These plans outline the steps that are needed to conserve wildlife and habitat before they become more rare and costly to protect. Taken together, they present a national action agenda for preventing wildlife from becoming endangered.
In order to receive funds through the Wildlife Conservation and Restoration Program and the State Wildlife Grants Program, congress charged each state and territory with developing a wildlife action plan. Although very much the State’s plan, it is the Wildlife Diversity Program within Fish and Game that has the primary responsibility for revising and implementing the Idaho SWAP.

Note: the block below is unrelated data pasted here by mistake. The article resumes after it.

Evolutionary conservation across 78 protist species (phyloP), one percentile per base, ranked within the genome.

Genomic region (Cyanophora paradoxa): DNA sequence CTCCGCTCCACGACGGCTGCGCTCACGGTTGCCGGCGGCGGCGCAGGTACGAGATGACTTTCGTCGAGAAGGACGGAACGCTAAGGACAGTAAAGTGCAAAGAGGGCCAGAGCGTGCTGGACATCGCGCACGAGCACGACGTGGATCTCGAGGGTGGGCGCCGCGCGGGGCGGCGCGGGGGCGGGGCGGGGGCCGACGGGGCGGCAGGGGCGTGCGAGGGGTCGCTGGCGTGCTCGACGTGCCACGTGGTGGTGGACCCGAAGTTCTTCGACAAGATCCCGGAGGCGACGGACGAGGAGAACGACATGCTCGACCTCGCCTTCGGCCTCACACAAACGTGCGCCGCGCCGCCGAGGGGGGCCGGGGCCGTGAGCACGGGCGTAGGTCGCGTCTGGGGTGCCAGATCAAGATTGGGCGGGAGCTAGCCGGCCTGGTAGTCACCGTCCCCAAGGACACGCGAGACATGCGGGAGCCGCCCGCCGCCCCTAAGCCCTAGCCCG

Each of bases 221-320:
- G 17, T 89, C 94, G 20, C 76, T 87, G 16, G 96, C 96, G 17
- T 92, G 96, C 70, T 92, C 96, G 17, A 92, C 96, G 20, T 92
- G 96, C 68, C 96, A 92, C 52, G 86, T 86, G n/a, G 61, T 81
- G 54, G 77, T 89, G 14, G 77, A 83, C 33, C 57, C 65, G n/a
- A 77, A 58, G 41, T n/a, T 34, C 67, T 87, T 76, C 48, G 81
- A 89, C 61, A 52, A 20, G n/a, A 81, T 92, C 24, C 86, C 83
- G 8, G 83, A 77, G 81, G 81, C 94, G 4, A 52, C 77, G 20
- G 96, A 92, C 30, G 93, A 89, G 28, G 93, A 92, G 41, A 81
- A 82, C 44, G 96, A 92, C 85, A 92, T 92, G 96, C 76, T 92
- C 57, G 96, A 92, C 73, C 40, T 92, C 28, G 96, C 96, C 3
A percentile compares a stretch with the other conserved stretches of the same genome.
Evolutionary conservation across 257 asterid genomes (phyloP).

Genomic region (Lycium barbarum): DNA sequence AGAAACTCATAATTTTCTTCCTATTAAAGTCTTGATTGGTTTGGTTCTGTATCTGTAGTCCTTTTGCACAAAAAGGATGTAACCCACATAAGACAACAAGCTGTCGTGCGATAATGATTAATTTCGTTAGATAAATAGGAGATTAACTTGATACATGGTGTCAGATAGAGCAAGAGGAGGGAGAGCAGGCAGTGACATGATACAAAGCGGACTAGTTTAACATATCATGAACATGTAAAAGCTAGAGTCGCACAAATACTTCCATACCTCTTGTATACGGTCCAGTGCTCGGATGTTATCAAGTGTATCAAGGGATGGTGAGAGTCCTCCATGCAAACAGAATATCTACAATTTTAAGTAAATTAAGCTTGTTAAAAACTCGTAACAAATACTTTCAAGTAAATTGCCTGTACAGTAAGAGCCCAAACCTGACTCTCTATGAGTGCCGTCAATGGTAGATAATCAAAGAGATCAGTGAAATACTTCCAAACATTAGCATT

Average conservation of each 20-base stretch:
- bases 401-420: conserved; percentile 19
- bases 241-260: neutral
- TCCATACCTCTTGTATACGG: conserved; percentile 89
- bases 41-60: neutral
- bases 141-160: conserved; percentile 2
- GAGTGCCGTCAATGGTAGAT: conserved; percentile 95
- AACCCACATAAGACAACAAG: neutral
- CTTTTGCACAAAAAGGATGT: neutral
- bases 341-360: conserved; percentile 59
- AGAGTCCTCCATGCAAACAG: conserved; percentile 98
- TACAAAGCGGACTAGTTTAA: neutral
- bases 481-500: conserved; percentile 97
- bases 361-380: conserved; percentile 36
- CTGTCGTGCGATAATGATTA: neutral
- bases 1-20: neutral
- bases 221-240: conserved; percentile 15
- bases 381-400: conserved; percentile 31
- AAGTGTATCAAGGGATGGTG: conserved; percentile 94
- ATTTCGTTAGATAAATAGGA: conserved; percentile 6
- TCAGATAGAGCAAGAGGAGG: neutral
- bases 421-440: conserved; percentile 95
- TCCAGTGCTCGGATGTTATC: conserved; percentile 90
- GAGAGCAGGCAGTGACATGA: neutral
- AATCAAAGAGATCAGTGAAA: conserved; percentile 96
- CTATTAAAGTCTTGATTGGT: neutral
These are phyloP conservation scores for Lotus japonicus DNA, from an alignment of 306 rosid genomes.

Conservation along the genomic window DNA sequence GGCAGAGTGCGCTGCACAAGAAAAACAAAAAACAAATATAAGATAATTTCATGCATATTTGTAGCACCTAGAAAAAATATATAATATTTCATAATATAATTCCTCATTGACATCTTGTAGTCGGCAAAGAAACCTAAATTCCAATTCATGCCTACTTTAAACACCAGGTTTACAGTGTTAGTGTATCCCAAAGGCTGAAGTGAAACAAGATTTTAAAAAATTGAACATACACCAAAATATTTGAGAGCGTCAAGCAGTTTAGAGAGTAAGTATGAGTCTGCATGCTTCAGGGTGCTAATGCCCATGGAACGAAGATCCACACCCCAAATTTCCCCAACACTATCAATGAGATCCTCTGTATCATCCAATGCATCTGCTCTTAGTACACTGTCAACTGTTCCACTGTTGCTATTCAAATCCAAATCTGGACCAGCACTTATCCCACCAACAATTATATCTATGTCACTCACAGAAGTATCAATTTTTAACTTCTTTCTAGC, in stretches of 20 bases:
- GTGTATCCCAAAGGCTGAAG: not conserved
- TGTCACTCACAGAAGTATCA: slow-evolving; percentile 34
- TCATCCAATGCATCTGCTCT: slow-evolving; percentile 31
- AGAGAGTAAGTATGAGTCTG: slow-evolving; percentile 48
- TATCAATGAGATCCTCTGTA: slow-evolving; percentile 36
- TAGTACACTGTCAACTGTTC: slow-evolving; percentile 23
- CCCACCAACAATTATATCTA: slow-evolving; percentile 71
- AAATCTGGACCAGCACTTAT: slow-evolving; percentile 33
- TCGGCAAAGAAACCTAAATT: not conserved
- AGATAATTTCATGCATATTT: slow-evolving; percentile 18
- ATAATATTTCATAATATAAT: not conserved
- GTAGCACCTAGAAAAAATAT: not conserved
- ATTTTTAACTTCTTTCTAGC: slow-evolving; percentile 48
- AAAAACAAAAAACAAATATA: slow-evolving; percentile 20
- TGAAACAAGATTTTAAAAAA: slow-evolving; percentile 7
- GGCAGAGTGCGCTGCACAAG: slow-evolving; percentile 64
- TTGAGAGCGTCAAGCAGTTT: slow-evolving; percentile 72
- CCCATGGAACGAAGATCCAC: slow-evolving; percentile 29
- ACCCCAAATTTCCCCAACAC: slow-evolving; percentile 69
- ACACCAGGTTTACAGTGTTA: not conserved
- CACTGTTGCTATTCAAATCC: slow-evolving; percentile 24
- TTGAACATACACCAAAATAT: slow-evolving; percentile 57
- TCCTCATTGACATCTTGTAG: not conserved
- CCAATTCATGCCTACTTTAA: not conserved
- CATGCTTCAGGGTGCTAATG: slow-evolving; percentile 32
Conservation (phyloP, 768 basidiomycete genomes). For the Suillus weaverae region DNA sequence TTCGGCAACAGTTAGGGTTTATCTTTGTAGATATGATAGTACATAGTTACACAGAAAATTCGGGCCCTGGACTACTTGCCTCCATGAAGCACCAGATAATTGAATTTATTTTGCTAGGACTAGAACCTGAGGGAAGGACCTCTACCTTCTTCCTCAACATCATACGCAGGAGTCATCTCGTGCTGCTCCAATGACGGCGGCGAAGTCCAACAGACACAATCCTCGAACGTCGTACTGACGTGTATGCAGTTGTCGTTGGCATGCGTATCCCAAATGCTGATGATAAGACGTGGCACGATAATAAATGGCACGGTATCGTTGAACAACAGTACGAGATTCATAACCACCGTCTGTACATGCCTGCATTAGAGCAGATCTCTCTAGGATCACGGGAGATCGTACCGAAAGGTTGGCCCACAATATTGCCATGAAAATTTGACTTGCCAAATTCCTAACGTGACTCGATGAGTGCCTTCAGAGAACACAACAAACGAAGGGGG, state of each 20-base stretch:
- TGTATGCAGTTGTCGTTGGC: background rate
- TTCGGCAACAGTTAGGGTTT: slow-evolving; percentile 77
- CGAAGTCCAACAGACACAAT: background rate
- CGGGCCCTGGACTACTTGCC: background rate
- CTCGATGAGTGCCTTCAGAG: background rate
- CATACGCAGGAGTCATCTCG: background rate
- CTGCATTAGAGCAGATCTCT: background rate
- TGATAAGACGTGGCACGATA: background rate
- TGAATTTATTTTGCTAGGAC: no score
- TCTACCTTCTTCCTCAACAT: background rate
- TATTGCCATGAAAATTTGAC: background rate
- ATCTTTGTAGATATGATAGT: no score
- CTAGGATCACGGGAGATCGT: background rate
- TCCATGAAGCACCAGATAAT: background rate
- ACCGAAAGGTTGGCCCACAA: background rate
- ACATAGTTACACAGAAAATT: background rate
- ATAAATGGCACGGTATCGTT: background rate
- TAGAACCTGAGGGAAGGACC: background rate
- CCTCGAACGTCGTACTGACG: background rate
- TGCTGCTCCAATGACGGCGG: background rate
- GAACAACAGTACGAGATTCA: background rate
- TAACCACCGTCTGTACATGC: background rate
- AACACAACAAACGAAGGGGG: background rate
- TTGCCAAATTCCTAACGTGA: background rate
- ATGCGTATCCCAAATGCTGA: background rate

The Idaho Comprehensive Wildlife Conservation Strategy provides a framework for conserving 229 "species of greatest conservation need" and the habitats upon which they depend. It is the state’s guiding document for managing and conserving at-risk species, most of which are not hunted, trapped, or fished. An integrated approach to implementing this strategy across all Fish and Game programs will reduce potential listings under the Endangered Species Act.
The Idaho Comprehensive Wildlife Conservation Strategy (CWCS) was submitted to the U. S. Fish and Wildlife Service for review on September 30, 2005 and was accepted by the Service in February 2006.